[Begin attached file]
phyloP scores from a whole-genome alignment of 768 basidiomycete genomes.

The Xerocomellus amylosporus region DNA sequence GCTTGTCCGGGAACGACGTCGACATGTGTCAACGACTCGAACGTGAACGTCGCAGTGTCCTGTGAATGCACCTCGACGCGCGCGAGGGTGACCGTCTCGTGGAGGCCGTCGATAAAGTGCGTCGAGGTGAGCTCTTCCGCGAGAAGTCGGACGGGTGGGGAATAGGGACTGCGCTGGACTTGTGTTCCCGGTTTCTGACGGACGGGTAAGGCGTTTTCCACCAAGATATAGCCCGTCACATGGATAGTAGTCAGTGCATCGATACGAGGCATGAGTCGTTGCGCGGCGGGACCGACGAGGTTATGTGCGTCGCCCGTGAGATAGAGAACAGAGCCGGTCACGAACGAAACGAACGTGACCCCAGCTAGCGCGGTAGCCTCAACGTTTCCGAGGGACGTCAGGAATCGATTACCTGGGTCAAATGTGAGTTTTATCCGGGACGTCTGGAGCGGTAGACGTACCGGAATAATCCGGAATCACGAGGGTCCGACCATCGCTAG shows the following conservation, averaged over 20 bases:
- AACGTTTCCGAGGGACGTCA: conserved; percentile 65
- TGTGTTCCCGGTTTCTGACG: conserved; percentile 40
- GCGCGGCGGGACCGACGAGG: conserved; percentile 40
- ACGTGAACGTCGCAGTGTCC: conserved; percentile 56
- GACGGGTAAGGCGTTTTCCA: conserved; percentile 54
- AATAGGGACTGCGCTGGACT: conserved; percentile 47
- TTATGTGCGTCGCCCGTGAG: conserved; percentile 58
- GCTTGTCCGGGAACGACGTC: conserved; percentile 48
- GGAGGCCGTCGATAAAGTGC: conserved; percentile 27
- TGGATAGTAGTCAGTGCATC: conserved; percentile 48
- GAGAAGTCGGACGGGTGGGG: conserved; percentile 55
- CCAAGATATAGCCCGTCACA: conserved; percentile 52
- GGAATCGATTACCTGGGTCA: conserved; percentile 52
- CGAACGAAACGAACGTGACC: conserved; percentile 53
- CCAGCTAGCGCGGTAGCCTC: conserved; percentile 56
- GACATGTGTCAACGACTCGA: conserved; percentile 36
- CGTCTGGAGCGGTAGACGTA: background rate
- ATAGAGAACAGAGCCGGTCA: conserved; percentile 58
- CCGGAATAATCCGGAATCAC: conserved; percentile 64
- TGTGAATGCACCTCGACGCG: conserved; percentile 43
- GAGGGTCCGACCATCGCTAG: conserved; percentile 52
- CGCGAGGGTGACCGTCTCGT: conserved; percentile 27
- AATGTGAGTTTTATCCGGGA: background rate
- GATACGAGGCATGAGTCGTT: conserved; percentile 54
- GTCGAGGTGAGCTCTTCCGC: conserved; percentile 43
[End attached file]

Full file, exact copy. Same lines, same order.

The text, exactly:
phyloP scores from a whole-genome alignment of 768 basidiomycete genomes.

The Xerocomellus amylosporus region DNA sequence GCTTGTCCGGGAACGACGTCGACATGTGTCAACGACTCGAACGTGAACGTCGCAGTGTCCTGTGAATGCACCTCGACGCGCGCGAGGGTGACCGTCTCGTGGAGGCCGTCGATAAAGTGCGTCGAGGTGAGCTCTTCCGCGAGAAGTCGGACGGGTGGGGAATAGGGACTGCGCTGGACTTGTGTTCCCGGTTTCTGACGGACGGGTAAGGCGTTTTCCACCAAGATATAGCCCGTCACATGGATAGTAGTCAGTGCATCGATACGAGGCATGAGTCGTTGCGCGGCGGGACCGACGAGGTTATGTGCGTCGCCCGTGAGATAGAGAACAGAGCCGGTCACGAACGAAACGAACGTGACCCCAGCTAGCGCGGTAGCCTCAACGTTTCCGAGGGACGTCAGGAATCGATTACCTGGGTCAAATGTGAGTTTTATCCGGGACGTCTGGAGCGGTAGACGTACCGGAATAATCCGGAATCACGAGGGTCCGACCATCGCTAG shows the following conservation, averaged over 20 bases:
- AACGTTTCCGAGGGACGTCA: conserved; percentile 65
- TGTGTTCCCGGTTTCTGACG: conserved; percentile 40
- GCGCGGCGGGACCGACGAGG: conserved; percentile 40
- ACGTGAACGTCGCAGTGTCC: conserved; percentile 56
- GACGGGTAAGGCGTTTTCCA: conserved; percentile 54
- AATAGGGACTGCGCTGGACT: conserved; percentile 47
- TTATGTGCGTCGCCCGTGAG: conserved; percentile 58
- GCTTGTCCGGGAACGACGTC: conserved; percentile 48
- GGAGGCCGTCGATAAAGTGC: conserved; percentile 27
- TGGATAGTAGTCAGTGCATC: conserved; percentile 48
- GAGAAGTCGGACGGGTGGGG: conserved; percentile 55
- CCAAGATATAGCCCGTCACA: conserved; percentile 52
- GGAATCGATTACCTGGGTCA: conserved; percentile 52
- CGAACGAAACGAACGTGACC: conserved; percentile 53
- CCAGCTAGCGCGGTAGCCTC: conserved; percentile 56
- GACATGTGTCAACGACTCGA: conserved; percentile 36
- CGTCTGGAGCGGTAGACGTA: background rate
- ATAGAGAACAGAGCCGGTCA: conserved; percentile 58
- CCGGAATAATCCGGAATCAC: conserved; percentile 64
- TGTGAATGCACCTCGACGCG: conserved; percentile 43
- GAGGGTCCGACCATCGCTAG: conserved; percentile 52
- CGCGAGGGTGACCGTCTCGT: conserved; percentile 27
- AATGTGAGTTTTATCCGGGA: background rate
- GATACGAGGCATGAGTCGTT: conserved; percentile 54
- GTCGAGGTGAGCTCTTCCGC: conserved; percentile 43